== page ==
I won’t lie. I watched one of Pernilla’s more well known fights again Nong Toom and it definitely weighed on me a bit. So did the concerned messages, politely warning me who I was up against. I blocked most of it out, but it definitely created a small wall in my mind. I wasn’t sure why I got matched against someone this good, but as always, I welcome the fights that test me and push me.
I half expected Pernilla to come charging at me like a bull at a gate and was very pleased when she did not do this. Immediately I noticed how calculated she was when she fired her first combination at me. She wasn’t wasting any energy doing anything she thought she wouldn’t land. I kept inching forward in round one and we both finished off pretty evenly.
Having a completely new corner for this fight was really interesting. Hehm, my main trainer, was actually telling me not to go forward for the time being. To wait and put the pressure on later. This was quite interesting to me as I’m used to being told to move forward. As we entered round 2, I began to just wait, attempt to counter and defend myself. It was a really bizarre round for me as it’s not the way I am used to fighting and it resulted in me feeling as though I hadn’t actually done anything.
When I returned to my corner, they were pleased. A few words on encouragement and some basic instructions – it was time to move into the clinch.
It was really great to be in the clinch with someone who was more skilled than me. She was throwing hard knees into my torso, but thankfully I hadn’t lost all my conditioning. I felt like I controlled the fight for this round and my corner confirmed this after the rounds end.
As we moved into the 4th round, Pernilla became more active. She was using her combinations more and really stuffing me in the clinch. She was using an excellent side front kick, which I can only assume comes from her Taekwondo days. I was unable to really defend against it, simply because I didn’t know how. She really controlled me in that 4th round so we knew the fifth was going to be important.
It was funny that I had realised, I was using advice that my Sinbi corner had once given me. Don’t throw lots of knees, throw less knees but make sure every one of those knees is with power. So this is what I was trying for. Funnily enough, my new AKA corner gave me the opposite advice for the 5th round. Get into the clinch – throw lots and lots of knees – we will tell you when to stop fighting. So that I did. I went into the clinch and controlled Pernilla, throwing as many knees as I could. It got the point where she wasn’t throwing knees back. About half way through the 5th round I looked to my corner and they told me to control – stop fighting, and just teep.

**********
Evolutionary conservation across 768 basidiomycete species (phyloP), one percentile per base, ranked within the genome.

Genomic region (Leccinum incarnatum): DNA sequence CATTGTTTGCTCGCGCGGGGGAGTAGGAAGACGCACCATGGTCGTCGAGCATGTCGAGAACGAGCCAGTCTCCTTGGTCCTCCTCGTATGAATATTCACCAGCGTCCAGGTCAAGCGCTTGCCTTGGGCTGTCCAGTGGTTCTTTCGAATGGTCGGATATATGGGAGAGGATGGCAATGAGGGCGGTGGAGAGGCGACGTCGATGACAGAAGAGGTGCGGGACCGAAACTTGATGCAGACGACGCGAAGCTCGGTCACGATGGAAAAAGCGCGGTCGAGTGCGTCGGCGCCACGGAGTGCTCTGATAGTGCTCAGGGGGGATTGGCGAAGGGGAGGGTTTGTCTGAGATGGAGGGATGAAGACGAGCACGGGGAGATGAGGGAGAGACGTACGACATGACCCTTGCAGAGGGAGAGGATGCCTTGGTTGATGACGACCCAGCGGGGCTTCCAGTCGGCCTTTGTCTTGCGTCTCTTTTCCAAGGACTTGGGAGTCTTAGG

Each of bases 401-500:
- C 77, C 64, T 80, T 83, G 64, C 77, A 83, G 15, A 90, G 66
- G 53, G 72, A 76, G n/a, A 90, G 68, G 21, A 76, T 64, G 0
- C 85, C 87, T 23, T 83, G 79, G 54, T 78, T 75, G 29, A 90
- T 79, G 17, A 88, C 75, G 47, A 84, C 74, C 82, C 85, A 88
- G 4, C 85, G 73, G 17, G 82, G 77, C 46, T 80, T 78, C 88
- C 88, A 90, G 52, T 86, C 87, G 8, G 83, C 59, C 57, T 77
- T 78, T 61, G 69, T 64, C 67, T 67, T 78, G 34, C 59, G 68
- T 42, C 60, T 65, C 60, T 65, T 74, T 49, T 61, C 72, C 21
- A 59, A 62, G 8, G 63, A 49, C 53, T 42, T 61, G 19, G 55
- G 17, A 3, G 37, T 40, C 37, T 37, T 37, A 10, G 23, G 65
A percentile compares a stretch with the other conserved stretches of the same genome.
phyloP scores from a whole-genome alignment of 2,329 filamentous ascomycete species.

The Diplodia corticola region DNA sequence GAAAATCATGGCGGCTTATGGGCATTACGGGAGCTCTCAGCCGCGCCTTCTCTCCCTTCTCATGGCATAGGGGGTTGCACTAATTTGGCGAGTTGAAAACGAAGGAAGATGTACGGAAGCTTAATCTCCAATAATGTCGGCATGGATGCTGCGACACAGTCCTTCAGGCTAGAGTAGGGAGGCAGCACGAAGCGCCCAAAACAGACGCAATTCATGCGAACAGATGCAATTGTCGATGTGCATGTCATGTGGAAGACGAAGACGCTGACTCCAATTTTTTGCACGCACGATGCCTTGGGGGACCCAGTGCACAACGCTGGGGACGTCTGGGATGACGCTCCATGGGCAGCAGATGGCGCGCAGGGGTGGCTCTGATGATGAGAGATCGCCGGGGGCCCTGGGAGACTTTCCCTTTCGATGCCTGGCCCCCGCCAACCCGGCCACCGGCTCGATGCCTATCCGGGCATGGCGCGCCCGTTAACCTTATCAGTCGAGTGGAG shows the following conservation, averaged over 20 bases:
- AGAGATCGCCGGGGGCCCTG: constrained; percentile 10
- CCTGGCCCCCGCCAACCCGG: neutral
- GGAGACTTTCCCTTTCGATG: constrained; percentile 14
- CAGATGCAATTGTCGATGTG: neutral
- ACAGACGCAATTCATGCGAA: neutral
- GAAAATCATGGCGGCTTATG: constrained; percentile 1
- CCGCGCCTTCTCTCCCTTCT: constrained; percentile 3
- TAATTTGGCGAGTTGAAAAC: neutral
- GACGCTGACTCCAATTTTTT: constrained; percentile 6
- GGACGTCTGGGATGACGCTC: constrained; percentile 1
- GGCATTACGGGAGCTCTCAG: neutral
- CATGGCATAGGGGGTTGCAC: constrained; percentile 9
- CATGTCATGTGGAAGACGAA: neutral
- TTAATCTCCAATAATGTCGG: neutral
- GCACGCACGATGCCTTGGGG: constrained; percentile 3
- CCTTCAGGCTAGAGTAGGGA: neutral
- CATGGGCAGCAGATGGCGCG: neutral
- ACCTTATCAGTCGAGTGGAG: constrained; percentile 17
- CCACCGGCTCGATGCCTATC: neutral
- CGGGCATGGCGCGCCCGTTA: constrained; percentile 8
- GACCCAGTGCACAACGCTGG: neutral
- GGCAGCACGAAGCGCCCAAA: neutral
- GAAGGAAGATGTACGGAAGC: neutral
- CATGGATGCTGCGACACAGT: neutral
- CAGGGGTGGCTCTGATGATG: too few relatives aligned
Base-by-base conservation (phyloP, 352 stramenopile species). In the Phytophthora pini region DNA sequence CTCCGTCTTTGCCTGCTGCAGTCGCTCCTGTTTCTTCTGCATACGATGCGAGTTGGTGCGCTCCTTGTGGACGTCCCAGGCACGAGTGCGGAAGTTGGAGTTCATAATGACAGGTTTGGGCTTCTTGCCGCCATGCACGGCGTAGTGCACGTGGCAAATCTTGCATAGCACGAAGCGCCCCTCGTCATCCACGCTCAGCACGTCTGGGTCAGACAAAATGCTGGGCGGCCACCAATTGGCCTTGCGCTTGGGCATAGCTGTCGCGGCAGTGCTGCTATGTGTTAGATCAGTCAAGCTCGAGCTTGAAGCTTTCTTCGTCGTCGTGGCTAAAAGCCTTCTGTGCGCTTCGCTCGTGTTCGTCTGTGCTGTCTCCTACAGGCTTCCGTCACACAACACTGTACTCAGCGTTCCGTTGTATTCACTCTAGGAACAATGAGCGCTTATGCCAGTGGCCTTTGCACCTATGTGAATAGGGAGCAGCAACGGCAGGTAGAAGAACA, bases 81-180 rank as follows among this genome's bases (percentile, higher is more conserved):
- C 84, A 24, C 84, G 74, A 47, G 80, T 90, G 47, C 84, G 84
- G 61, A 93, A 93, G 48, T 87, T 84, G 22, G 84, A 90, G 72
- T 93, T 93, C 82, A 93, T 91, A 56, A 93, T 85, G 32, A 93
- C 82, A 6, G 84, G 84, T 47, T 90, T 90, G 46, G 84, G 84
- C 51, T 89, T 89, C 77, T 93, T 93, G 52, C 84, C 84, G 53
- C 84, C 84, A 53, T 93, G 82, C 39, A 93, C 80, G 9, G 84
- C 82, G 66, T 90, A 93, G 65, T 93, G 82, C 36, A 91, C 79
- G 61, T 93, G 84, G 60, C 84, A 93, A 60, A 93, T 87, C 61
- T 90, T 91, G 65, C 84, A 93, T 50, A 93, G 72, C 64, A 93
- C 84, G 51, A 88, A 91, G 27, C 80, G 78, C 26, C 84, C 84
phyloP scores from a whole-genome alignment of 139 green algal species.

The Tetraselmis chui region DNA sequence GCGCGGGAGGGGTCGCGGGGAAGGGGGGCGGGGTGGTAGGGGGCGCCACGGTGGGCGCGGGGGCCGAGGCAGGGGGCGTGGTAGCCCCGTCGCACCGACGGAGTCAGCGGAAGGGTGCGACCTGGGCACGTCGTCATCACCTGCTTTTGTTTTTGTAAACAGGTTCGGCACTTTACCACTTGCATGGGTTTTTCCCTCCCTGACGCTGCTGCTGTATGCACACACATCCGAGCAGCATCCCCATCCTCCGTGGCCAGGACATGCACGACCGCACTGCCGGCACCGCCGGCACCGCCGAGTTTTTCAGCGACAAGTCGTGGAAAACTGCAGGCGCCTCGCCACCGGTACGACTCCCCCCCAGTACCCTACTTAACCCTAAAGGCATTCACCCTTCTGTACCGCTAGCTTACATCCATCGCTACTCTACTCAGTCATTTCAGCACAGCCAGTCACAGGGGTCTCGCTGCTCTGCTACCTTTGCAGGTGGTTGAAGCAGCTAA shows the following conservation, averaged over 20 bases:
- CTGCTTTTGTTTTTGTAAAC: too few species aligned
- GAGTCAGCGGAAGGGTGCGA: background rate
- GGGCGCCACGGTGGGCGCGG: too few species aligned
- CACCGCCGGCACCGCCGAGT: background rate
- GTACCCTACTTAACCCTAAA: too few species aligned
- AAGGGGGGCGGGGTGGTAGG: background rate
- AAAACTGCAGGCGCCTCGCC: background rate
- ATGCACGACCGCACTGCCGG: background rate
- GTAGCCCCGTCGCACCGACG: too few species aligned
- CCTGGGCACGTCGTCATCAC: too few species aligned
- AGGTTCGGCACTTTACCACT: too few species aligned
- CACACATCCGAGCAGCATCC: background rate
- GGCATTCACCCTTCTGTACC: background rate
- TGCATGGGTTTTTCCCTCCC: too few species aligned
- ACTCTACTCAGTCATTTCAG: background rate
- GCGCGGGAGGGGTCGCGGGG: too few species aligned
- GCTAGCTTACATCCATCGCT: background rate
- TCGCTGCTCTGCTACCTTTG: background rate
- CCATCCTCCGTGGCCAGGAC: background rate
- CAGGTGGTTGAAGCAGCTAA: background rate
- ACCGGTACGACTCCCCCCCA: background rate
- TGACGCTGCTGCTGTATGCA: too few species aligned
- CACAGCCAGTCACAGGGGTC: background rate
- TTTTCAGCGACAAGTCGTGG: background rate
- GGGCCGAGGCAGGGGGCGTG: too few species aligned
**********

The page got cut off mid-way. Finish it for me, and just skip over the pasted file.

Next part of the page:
Pernilla looked as though she was doing something similar until she started throwing that side front kick at me, followed by a few extra combinations. I kept looking to my corner and they were all signalling the same thing – to keep doing what I was doing.
In the back of my mind, I felt like I should have kept pushing the pace and getting those knees in, and surely enough, the decision went the other way.
At the end of the day, I have to trust my corner. They aren’t always going to get it right, but my lesson learnt here is that I can trust my gut as well. Pernilla was a great opponent. She split her shin part way through the fight, just from me checking. She was calculated and on the ball. I’m really pleased to be fighting woman like her.
I was very fortunate that my trainer recognised that the loss was partially in their hands. The corner apologised to me but told me how happy they were with the way I fought. They said I have a big heart and now they know how to train me for my next fight to build on my strengths.
At the end of the day, losing to a veteran, and building a good relationship with my new team was way more important than winning. No dis credit to my opponent, she beat me fair and square, but I also had a few things working against me on this one.
I got to face off against a true veteran, without getting steam rollered. It was not my best fight by a long shot, but I felt I was being more calculated and really felt like my brain was working.
I’m looking forward to my fight next Sunday.
A bit shout out and thank you to my sponsors – Kombat Cafe, Patong Pro Nutrition, Mayhem Muscle Wear, Absolute MMA, DHF Woden and Manage My Media. You guys continue to show me the love, support me in my goals, and you are all helping me reach them. I couldn’t be here without you!
Professional Record – 12W-3L-0D
Please excuse the poor video and video editing quality here. I have zero video editing skills. A massive thank you to my lovely friend K.C. who filmed the video, on my phone (and did a really great job!)